Have you ever had trouble pinning down your exact style? Is it simply cottage, or does it have hints of romance with touches of vintage finds? The truth is most styles have some kind of overlap, and Springfield Barn Home is no exception with its blend of cottage and farmhouse styles. We’ve shared with you its exterior curb appeal, our vision for the interior and walked you through some of the build process. But let’s dig deeper.
Need help blending styles? Check out this article.
We picked the brains of Editors Jickie Torres of Cottages and Bungalows and Victoria Van Vlear of American Farmhouse Style to help distinguish the similarities and appreciate the differences of these two well-loved styles and to explain why and how this fusion is going to work.
COTTAGE VS. FARMHOUSE
To know how to blend two styles together, it’s important to pin down what the style means to you. “To me, cottage is more of a feeling than strict design style,” says Jickie. “Sure, there are elements that underscore the look: classic detailing such as turned or carved wood, simplified furnishings that are pared-down versions of traditional cottage and farmhouse styles, woven linens, rattan, basketry, pleating and slipcovers. But there are also parts of cottage style that are harder to quantify: comfy scale and proportion, lots of white, vintage, or personal collections. The rest of it, my favorite part, is a mood or a philosophy: casual elegance, personal twists on tradition and perfectly imperfect pieces.”
See another gorgeous farm cottage here.
For Victoria, it’s also about the mood and feeling a style can bring. “Farmhouse style is down-to-earth and relaxed,” she says. It’s centered around the family, with the kitchen and farm dining table at the heart of the home. It’s warm, welcoming, inviting and family-friendly.”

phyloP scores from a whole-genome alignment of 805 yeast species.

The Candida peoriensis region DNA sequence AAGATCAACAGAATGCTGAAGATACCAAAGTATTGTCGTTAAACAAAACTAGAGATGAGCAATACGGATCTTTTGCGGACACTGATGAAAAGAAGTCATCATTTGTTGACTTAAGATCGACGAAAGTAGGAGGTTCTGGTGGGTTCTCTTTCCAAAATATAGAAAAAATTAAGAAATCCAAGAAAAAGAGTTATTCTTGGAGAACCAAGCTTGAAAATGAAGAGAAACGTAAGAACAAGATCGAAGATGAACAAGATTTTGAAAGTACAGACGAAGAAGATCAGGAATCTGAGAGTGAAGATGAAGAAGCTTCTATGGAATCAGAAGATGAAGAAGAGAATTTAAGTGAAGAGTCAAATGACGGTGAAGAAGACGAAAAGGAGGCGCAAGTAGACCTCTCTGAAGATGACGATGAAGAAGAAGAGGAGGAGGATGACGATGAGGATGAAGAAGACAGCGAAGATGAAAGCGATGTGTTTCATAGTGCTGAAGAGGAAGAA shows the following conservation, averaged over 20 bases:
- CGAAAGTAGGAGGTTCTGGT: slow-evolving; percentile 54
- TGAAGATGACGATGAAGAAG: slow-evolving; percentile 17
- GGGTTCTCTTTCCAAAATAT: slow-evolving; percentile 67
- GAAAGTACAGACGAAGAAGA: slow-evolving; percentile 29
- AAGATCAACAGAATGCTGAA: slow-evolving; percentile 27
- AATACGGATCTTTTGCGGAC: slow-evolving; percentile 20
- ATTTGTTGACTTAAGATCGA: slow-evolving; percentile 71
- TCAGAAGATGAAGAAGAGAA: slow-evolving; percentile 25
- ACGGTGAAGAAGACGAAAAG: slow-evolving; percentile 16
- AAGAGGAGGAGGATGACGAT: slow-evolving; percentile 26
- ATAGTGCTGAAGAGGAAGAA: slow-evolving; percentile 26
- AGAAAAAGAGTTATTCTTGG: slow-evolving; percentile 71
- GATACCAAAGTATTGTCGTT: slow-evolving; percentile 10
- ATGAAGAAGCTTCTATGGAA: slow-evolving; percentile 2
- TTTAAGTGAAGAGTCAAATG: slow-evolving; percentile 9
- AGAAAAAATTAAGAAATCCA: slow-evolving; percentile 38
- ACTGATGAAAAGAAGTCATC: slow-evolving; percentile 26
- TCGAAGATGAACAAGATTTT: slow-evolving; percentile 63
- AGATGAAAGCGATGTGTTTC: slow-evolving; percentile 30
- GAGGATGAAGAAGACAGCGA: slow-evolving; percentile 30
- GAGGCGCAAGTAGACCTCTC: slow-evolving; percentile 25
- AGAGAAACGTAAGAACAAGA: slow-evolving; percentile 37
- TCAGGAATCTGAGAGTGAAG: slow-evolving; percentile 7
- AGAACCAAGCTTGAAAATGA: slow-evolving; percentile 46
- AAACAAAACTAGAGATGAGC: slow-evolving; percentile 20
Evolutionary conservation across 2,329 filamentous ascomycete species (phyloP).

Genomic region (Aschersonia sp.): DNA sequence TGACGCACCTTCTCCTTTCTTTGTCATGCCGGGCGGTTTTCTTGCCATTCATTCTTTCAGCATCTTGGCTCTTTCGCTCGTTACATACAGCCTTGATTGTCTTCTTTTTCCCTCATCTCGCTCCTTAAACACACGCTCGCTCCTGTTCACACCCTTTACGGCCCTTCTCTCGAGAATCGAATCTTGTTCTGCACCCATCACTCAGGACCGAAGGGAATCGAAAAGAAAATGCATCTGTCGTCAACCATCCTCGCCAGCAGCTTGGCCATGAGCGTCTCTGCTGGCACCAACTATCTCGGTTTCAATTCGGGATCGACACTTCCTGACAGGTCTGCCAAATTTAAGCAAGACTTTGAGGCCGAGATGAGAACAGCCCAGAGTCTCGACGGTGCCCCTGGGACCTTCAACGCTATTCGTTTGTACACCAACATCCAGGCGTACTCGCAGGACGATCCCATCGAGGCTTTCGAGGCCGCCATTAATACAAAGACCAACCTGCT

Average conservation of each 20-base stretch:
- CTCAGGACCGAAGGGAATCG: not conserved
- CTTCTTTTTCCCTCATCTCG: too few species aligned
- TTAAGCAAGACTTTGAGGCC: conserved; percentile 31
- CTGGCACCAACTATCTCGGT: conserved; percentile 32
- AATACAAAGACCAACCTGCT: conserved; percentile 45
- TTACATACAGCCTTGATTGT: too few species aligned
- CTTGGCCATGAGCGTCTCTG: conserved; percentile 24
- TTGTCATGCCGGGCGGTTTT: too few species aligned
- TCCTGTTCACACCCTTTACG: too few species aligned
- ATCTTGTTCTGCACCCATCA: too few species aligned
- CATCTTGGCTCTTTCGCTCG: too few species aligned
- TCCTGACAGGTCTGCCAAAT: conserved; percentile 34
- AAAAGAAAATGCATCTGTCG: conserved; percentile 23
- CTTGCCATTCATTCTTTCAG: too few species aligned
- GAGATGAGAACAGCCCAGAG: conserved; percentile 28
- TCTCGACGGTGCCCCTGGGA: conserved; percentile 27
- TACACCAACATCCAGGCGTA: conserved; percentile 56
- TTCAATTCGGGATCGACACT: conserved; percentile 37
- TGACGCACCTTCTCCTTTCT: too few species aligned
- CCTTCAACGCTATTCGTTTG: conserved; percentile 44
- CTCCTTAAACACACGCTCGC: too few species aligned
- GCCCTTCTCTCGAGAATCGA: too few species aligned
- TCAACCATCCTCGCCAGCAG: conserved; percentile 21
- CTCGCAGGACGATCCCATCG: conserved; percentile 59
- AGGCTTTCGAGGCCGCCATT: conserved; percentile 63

Next, each style should be broken down into its key elements. In other words, what should be incorporated to represent both cottage and farmhouse styles? “You can’t have a cottage without worn textures and painted surfaces,” says Jickie. But it’s a balance between ornate and natural that brings cottage style to life. “The heart of cottage style is in the dovetail joints masterfully carved by hand, but also the salvaged driftwood that’s displayed like a trophy on a mantel,” she says.
Simplicity and functionality are the inspiration behind farmhouse style, so wood is essential to the design. “Shiplap is an important element,” says Victoria. “Other types of siding like board and batten and reclaimed wood are popular, too. Wood is a staple—you’ll often see butcher block countertops in the kitchen. And, of course, it wouldn’t be farmhouse style without some sliding barn doors and farm animal wall art.”
Now that the atmosphere and key elements have been identified, the final piece of the puzzle is to use their similarities to blend the cottage and farmhouse styles together in a way that’s both unique and seamless.
So what is the relationship between cottage and farmhouse? “I think both have a rural spirit,” says Jickie. “They celebrate the homespun, the hard earned, and elevate the nostalgic style of Grandma’s rocking chair or Grandpa’s barn finds.”
“Both styles have the same values: a family-friendly environment that’s cozy and welcoming, comfortable and relaxed.” —Victoria Van Vlear
Not only do they share the same spirit, but they also have similar home décor features that help meld them together. “There are features that are staples of both styles, such as shiplap, Shaker-style cabinets, slipcovered furniture and exposed ceiling beams, and both favor white as a neutral background,” says Victoria. “But most importantly, both cottage and farmhouse styles have the same values: a family-friendly environment that’s cozy and welcoming, comfortable and relaxed.”
Want more simply cottage design ideas? Check out this dreamy Southern California beach cottage.